Someone forgot to tell Ryker Ringstad that he was a patient at Seattle Children’s, not a fundraiser.
A happy, gregarious kiddo with blonde hair and a playful spirit, Ryker bounces around his room at the hospital. He climbs on his dad, Paul, and mother, Sarah. Watching him move, you’d never guess that he just underwent his 14th procedure for the lymphatic anomalies in his tongue and neck. Wearing a Seahawks t-shirt, I ask him who his favorite player is and without missing a beat, he answers “Russell Wilson!”
Ryker hasn’t had an easy path, but as his mother says, “he is one strong, resilient little man.”
He had to be strong in order to make it through the first few years of his life. His experience with being admitted to the hospital as an inpatient goes all the way back to when he was just 7 days-old. After swelling in his neck and throat caused him to struggle to breathe, Paul and Sarah rushed him to Seattle Children’s. He survived a code blue situation where he nearly lost his life. Ryker spent seven days in the neonatal intensive care unit (NICU) unable to breathe on his own.
The early days of Ryker’s life
The next few months were a struggle. He was fed a combination of milk and formula every two hours to try to boost his weight, but it didn’t work. Ryker spent 42 days in the hospital after getting a tracheotomy to help him breathe when he was 3 1/2 months-old. The day he went home he had finally gotten back to his birth weight. Once home, he required round the clock care by his parents and a team of home health nurses.
That was the pattern that the Ringstad’s followed for two and a half years. Those years included harrowing events like the time his tracheotomy tube fell out and Sarah was home alone with Ryker. Her quick thinking and calm action likely saved his life.
At 2 1/2 years-old, Dr. Scott Manning, program director, otolaryngology and vascular anomalies at Seattle Children’s, was able to help Ryker get rid of the tracheotomy. That was just the beginning of Ryker’s journey.
To try and shrink the lymphatic malformations in his tongue and neck, Manning and his team have performed various treatments including tongue reduction surgeries and injections of solutions that shrink the sponge-like collections of abnormal vessels, both of which can be painful. Most of us would have been focused on our own hardships, but throughout it all, Ryker was thinking about other people.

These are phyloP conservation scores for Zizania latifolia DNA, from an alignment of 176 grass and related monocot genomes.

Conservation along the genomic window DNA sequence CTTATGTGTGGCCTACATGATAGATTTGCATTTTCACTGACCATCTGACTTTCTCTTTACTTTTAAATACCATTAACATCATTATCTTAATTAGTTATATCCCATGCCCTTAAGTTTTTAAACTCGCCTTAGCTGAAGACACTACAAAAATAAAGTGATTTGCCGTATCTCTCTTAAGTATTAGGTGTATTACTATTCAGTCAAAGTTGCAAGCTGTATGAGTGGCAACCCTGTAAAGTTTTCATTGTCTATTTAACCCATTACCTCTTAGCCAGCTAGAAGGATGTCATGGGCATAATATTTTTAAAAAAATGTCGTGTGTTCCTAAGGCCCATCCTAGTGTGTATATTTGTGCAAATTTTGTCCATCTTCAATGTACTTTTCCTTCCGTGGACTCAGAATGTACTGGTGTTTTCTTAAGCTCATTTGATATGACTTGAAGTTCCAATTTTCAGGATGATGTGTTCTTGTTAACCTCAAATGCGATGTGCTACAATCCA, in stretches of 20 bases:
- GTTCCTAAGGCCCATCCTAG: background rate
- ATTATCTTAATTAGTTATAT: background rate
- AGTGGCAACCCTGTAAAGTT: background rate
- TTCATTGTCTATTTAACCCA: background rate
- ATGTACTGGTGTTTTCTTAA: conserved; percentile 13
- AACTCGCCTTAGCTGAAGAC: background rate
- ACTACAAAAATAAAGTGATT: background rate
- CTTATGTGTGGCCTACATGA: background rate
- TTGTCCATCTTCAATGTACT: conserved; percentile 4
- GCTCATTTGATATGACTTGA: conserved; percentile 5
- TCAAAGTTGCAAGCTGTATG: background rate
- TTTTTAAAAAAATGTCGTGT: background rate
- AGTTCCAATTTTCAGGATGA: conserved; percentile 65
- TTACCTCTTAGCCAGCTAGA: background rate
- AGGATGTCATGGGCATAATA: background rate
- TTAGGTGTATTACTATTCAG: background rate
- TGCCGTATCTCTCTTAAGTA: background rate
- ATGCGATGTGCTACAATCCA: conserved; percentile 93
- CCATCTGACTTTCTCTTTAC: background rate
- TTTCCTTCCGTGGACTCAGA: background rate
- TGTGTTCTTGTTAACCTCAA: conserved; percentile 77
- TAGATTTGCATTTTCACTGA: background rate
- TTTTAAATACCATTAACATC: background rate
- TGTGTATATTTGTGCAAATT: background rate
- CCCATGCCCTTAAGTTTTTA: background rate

“Ryker is a smart, enthusiastic advocate of making medicine better through research. He is a joy to have as a patient and a friend,” said Manning.
Giving back came naturally
On Easter when Paul and Ryker went to the hardware store to get materials to make a basket, Paul asked his then 5 year-old son what he wanted to do with the box. Ryker said he was going to put money in it. When asked what he was going to use the money for, his answer was simple and profound: “To help kids like me.”
“He just has a heart for others,” Sarah said. “He cares about everyone else. He’s very smart and wants to know why everything does what it does. The only time he gets shy is when he is asked to talk about himself.”
If they would have let him, Ryker would’ve gone through his whole neighborhood soliciting donations, but his parents limited his fundraising to family members. When he felt like he had enough, he brought the money into Seattle Children’s and proudly announced he was donating his plastic bag full of coins and dollars to vascular anomalies research.
“Our team is inspired by and thankful for generous patients like Ryker who help us continue our mission to help children with vascular anomalies. He is a true hero,” Dr. Markus Boos said of Ryker’s efforts.
Already fundraising again his mother has been hand-rolling all the coins he has collected which total over $172. When I ask Ryker what his goal is, he says “a hundred dollars.” His father tells him he’s already got that much and Ryker instantly changes his answer and says, “Okay, a thousand.” His parents smile and laugh.
A normal kid with abnormal generosity
Meeting Ryker at this stage in his life, one would assume he’s like every other kid; he loves superheroes with Captain America being his favorite, likes going to the zoo, and even played in the snow on Mt. Rainier with his younger brother. It’s what is inside Ryker that makes him so unique. He has an empathy and benevolence that cannot be taught, let alone to someone who is supposed to be the patient dealing with his or her own issues.
“He is really helping to change how we treat and understand vascular anomalies. His gift is inspiring,” said.
Though his medical journey continues, one can only expect more great things from Ryker. For now, he’s content to set an example for others that little gift can go a long way.